FILMS IN REVIEW: Gamera at low ebb or high camp?

Movies in review:

Destroy All Planets/Attack of the Monsters  

When Gamera appeared in the 60’s, he (?) had 3 great movies in a row. However as the years trundled on, his subsequent movies suffered from lower budgets and an attempt to appeal to the tiny tots. In BOTH of these films on this DVD, the action revolves around two little annoying boys, one Japanese and one Occidental “Gaijin”, getting into trouble and good old Mr. Gamera rescuing them. Frankly, I would have let the goofy kids suffer the consequences.
AOTM is the American TV edit of “Gamera vs. Guiron”. The plot follow the misadventures of a couple of kiddies threatened by two silver jumpsuit-clad alien ladies who want to eat their brains. Considering how irritating the brats are I can’t blame them. But, considering how moronic the boys are, the aliens might be better served stopping off at the Osaka “Arby’s” instead.
Gamera shows up to get the kids out of their predicament. However, the Space Women have a unique giant monster of their own to give Gamera a run for his money. Gamera and Guiron go head to head on the aliens’ home planet, a lovely colorful vista for their most unusual battle featuring teleporters, fire-breathing, ninja throwing-stars (!) and gymkata (!?!).


DAP is the American TV edited version of “Gamera tai Uchu Kaiju Bairasu”. It starts off well with Gamera knocking the tar out of some aliens and their oddly-shaped starship. Seeking less formidable foes, the aliens go to Earth and make life hard for two mischievous boy scouts. Unwittingly the boys provide the aliens with vital information regarding Gamera’s abilities (a.k.a. lots of stock footage from previous Gamera movies). Before the boys get in too deep though, Gamera shows up to lay down a second smack-down.

In a pinch, the aliens call upon their giant monstrous Boss in retaliation. Now I don’t mean to ruin the surprise of it for you, but the bad monster in this film is one of the oddest I have ever seen in a Japanese monster movie. In your mind, imagine the unholy offspring of “Tweety-Bird” and an octopus. Now spray paint their mutant devil-child silver. This alien fiend is simply dumbfounding to look at — super cheesy and perhaps the best justification for buying this DVD. Or, perhaps the best reason to shake your head in shame to wonder why you did.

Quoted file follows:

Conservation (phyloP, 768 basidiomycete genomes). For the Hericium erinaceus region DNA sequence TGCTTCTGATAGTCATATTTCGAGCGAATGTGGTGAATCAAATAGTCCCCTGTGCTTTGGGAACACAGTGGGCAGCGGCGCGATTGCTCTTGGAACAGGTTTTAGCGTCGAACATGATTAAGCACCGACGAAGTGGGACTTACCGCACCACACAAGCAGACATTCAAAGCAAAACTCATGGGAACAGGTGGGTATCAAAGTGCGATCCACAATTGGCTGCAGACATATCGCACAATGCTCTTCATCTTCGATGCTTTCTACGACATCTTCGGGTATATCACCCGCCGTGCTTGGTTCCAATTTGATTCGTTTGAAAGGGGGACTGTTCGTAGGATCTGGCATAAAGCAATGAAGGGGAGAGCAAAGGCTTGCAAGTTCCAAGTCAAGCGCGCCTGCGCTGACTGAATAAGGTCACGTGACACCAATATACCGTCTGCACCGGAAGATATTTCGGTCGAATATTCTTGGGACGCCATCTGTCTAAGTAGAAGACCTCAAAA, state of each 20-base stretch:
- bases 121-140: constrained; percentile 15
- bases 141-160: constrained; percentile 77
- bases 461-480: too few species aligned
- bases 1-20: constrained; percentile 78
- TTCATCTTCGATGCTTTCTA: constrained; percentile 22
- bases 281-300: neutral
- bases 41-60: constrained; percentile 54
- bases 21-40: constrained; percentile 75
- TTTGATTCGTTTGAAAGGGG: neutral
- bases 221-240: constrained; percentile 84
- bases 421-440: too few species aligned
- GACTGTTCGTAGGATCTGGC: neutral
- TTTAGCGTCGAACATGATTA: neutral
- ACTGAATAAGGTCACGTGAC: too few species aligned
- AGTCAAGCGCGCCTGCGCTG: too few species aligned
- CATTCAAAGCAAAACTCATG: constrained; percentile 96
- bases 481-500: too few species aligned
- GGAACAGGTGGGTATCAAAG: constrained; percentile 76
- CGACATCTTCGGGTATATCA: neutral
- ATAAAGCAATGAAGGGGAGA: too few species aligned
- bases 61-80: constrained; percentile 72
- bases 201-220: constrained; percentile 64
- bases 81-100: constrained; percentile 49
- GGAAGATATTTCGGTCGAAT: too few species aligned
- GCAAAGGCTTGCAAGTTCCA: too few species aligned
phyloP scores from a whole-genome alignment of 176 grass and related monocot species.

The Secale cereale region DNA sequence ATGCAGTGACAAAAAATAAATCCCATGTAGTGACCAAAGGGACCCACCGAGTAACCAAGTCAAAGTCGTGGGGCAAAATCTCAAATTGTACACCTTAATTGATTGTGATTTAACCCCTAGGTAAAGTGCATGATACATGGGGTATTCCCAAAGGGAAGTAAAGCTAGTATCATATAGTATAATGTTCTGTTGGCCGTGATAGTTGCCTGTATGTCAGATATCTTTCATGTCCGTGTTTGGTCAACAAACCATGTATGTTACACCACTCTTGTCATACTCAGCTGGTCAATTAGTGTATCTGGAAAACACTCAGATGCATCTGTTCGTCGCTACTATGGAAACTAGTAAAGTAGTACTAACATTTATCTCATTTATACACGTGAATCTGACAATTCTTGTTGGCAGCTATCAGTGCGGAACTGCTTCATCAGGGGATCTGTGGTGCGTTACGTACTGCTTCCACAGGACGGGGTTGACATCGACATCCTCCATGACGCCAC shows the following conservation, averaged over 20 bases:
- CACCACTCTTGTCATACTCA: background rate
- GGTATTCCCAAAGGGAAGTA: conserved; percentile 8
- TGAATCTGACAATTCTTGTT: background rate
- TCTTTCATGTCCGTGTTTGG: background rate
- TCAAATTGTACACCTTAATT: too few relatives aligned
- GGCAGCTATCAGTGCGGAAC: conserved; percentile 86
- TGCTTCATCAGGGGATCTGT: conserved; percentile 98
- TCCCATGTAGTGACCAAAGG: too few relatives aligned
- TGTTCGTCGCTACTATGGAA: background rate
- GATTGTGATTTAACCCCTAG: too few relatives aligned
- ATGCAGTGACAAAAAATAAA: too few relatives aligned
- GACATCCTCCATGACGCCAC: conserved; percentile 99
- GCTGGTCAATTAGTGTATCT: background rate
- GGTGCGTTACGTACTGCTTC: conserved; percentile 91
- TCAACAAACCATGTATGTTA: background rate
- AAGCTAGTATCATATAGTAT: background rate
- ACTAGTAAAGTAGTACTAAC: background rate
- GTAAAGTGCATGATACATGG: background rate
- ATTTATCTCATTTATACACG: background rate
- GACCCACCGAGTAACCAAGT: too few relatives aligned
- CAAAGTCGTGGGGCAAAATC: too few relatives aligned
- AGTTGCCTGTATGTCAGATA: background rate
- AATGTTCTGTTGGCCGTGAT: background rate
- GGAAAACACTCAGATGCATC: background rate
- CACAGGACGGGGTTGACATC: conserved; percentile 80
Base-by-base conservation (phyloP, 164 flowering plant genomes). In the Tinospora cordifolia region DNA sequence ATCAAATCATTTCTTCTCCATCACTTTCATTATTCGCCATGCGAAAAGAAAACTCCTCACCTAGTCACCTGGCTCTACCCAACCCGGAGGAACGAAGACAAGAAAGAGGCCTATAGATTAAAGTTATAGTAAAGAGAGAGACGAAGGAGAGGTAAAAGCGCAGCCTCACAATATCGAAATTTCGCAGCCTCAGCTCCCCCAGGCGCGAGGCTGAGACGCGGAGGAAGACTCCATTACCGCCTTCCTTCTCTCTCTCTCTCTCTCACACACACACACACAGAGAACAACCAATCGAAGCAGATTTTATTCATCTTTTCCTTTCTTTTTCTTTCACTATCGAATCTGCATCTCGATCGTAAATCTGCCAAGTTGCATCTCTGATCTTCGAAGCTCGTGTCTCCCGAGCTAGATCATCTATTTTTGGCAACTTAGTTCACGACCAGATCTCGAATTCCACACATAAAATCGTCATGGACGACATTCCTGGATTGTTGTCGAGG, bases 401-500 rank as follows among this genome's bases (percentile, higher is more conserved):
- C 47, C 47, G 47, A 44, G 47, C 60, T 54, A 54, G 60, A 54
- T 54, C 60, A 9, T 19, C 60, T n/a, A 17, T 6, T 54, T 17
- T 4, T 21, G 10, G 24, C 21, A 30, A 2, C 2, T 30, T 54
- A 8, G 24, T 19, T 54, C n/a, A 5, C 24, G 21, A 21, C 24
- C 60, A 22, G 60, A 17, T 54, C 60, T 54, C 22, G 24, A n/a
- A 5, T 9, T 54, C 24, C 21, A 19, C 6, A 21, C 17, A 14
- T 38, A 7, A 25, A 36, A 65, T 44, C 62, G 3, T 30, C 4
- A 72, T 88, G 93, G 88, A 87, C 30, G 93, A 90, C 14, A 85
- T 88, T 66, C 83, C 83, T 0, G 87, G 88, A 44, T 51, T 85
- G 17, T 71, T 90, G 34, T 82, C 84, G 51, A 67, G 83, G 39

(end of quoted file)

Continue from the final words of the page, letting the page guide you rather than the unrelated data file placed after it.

Now if you are a fan of letterboxed, pristine prints of Japanese monster movies with subtitles, BEWARE! These are well-worn TV prints that have obviously been shown quite a bit. Although the transfer is not too bad, the prints themselves are faded, well-worn, scratched, and dirty at points with nice big rotten tape edits too. Worse yet, both are full-screen presentations of a widescreen original. You will wish at times that you were able to see the whole frame and wonder what you had missed. Worst of all, the gory bits typical of Gamera movies have been inexcusably SNIPPED!

As for EXTRAS, they are mighty light but do include some nice photos of Gamera and his friends at work. Also it is nice that both movies are on the same side of the DVD.

Hopefully good, clean, letter-boxed prints of these movies will become available again. An outfit named “Neptune Media” once offered these movies in VHS form with all the goodies (no pan ‘n scan, English subs, original soundtrack)  but they sadly seem to have disappeared.

If you are a hardcore Gamera fan, this DVD provides a nostalgic second chance to see these movies like you may have seen them the first time: on a Saturday morning long ago, badly chopped and cropped. However if you are a stickler for quality in your DVD collection, you might want to pass this one up.


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